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Notice detail: Title, Date, Views, Attachment, Contents
Title 2021 AKS Program for Educators in North America
Date 2021-09-10 Views 804
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The Division of Understanding Korea Project of the Center for International Affairs of the Academy of Korean Studies hosted the "2021 Online AKS Program for Educators in North America" from July 7-9, 2021. The education cooperation program was designed to extend the scope of the Understanding Korea Project and draw more foreign education experts by building regional networks and providing a forum for sharing information. The program, which started with the European region last year, engaged education experts in North America this year.

The two-day seminar began with a welcoming address by Yoonghee Jo, director of the Center for International Affairs, and an introduction of the Understanding Korea Project by Wonsuk Chang, head of Division of Understanding Korea Project. Presentations and discussions were made on the topic "Teaching about Korea in the North American Schools."


James Feldman, a teacher at Lake Shore High School, presented a teaching method for using comparison of King Sejong and Frederick the Great in American secondary school history classes. Terence Mitchell, a teacher at Dwight School Seoul, presented and discussed additional class contents.

Canadian educators -- Jim Pedrech, a teacher at Holy Cross Catholic Secondary School, and Rachel Collishaw, president of the Social Studies Network of Canada – spoke on the topic of "Canada's View" and presented the development of Korean modules and Korea-related teaching methods to be used at Canadian schools. Lee Yoo-kyung, an adjunct professor at Boise State University, participated as a panelist and led lively discussions about the status of Korea-related classes in Canada and topics for Korea-related classes.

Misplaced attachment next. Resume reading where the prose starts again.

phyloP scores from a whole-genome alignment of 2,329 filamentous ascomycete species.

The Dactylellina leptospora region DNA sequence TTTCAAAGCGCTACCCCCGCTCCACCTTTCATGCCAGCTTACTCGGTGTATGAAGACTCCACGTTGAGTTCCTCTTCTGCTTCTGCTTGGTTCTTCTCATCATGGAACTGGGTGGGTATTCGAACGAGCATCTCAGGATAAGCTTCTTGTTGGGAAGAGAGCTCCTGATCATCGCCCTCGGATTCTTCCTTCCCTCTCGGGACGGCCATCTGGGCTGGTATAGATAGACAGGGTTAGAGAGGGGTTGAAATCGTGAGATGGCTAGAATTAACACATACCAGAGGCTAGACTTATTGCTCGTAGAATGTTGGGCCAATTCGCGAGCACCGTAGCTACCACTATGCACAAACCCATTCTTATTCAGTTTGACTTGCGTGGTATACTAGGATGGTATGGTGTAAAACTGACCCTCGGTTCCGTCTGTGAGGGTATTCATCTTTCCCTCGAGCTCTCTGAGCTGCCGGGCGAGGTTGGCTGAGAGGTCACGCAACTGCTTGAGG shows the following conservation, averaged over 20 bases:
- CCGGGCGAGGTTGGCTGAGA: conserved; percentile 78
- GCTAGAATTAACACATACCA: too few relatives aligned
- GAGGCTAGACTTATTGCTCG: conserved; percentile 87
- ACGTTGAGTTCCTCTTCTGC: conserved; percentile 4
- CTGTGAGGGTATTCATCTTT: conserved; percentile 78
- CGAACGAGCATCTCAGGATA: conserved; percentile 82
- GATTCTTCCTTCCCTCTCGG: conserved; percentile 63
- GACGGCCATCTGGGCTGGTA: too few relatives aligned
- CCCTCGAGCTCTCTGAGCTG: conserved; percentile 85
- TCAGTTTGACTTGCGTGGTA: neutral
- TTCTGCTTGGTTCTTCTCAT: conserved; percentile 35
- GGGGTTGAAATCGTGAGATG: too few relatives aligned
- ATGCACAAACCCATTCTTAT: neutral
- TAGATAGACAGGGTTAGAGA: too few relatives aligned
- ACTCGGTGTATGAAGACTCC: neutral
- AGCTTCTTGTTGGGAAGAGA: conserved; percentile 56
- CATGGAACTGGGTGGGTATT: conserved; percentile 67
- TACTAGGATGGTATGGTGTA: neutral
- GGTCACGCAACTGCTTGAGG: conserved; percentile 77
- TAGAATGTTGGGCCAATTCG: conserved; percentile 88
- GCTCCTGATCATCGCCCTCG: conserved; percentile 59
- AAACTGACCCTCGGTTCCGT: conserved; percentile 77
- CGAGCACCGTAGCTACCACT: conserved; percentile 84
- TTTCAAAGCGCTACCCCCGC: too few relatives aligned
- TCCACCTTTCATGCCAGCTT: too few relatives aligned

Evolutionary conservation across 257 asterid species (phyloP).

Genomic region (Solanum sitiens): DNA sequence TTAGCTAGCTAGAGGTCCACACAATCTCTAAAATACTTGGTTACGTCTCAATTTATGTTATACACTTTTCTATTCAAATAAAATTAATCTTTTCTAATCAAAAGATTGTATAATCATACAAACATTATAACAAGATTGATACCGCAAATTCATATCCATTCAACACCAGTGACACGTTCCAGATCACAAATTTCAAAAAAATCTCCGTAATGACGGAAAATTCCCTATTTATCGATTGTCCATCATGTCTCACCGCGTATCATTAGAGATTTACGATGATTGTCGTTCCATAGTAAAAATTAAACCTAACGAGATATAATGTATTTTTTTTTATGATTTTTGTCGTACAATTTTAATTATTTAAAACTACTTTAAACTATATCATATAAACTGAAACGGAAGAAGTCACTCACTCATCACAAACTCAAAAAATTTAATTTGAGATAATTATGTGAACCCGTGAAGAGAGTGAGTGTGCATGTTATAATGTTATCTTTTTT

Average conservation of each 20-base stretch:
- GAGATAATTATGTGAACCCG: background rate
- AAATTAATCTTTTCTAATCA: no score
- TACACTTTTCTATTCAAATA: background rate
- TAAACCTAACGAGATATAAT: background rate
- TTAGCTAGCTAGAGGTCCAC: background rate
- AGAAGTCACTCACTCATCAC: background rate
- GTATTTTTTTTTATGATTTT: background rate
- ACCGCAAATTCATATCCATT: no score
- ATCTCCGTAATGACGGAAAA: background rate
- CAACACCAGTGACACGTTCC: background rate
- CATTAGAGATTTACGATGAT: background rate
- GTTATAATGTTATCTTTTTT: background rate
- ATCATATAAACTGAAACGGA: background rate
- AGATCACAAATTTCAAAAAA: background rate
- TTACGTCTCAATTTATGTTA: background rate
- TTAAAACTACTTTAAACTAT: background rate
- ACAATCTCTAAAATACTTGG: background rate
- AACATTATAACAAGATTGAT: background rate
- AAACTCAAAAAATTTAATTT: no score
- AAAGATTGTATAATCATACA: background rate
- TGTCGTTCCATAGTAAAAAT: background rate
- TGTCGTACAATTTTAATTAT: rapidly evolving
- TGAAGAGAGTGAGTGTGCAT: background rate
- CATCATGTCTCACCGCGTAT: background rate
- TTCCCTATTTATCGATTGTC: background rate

Claire Walter, a teacher at Wolcott College Prep, made a presentation on a teaching method of using Lee Mun-yol's novel "Our Twisted Hero" in American high school English classes to identify the social, political, economic, religious and military contexts of Korea. Dr. Marcy Tanter gave a presentation on the Korean history and Korea-U.S. relationship surrounding the Gwangju Democratic Movement. Professor Michael Seth of James Madison University attended both the two sessions as a panelist and presented various opinions on modern Korean history.


Professor Park Byung-guk of Lorain College, speaking on Asian literature and Korean literature in postcolonial world literature, introduced prominent Korean literature translators and translation works. Steve Danzis, a learning experience designer at Houghton Mifflin Harcourt, suggested inclusion of Korean literature in American high school textbooks.

Lastly, Kim Da-hee, a researcher at the Division of Understanding Korea Project, spoke on the topic of measures to expand Korea-related contents in North American school classes. She shared information on topics that can include Korea-related contents in the U.S. and Canadian weekly curricula and Korea-related materials that can be used in classes.

Korea-related lectures were presented as the last event of the program. Professor Lee Jin-hee of Eastern Illinois University gave a lecture on history education in North American school classes and Dr. Kwon Hyun-suk of Hanyang University spoke on the history of K-pop. The lectures gave time to understand and discuss Korean history and culture.

The program provided an opportunity to understand the status of Korea-related classes, teaching and learning materials, and weekly curricula in North America, and to discuss measures to expand Korea-related classes. The program also helped strengthen networks with education experts in the U.S. and Canada, laying the foundation for mutual cooperation to improve, supplement and create Korea-related contents in textbooks.
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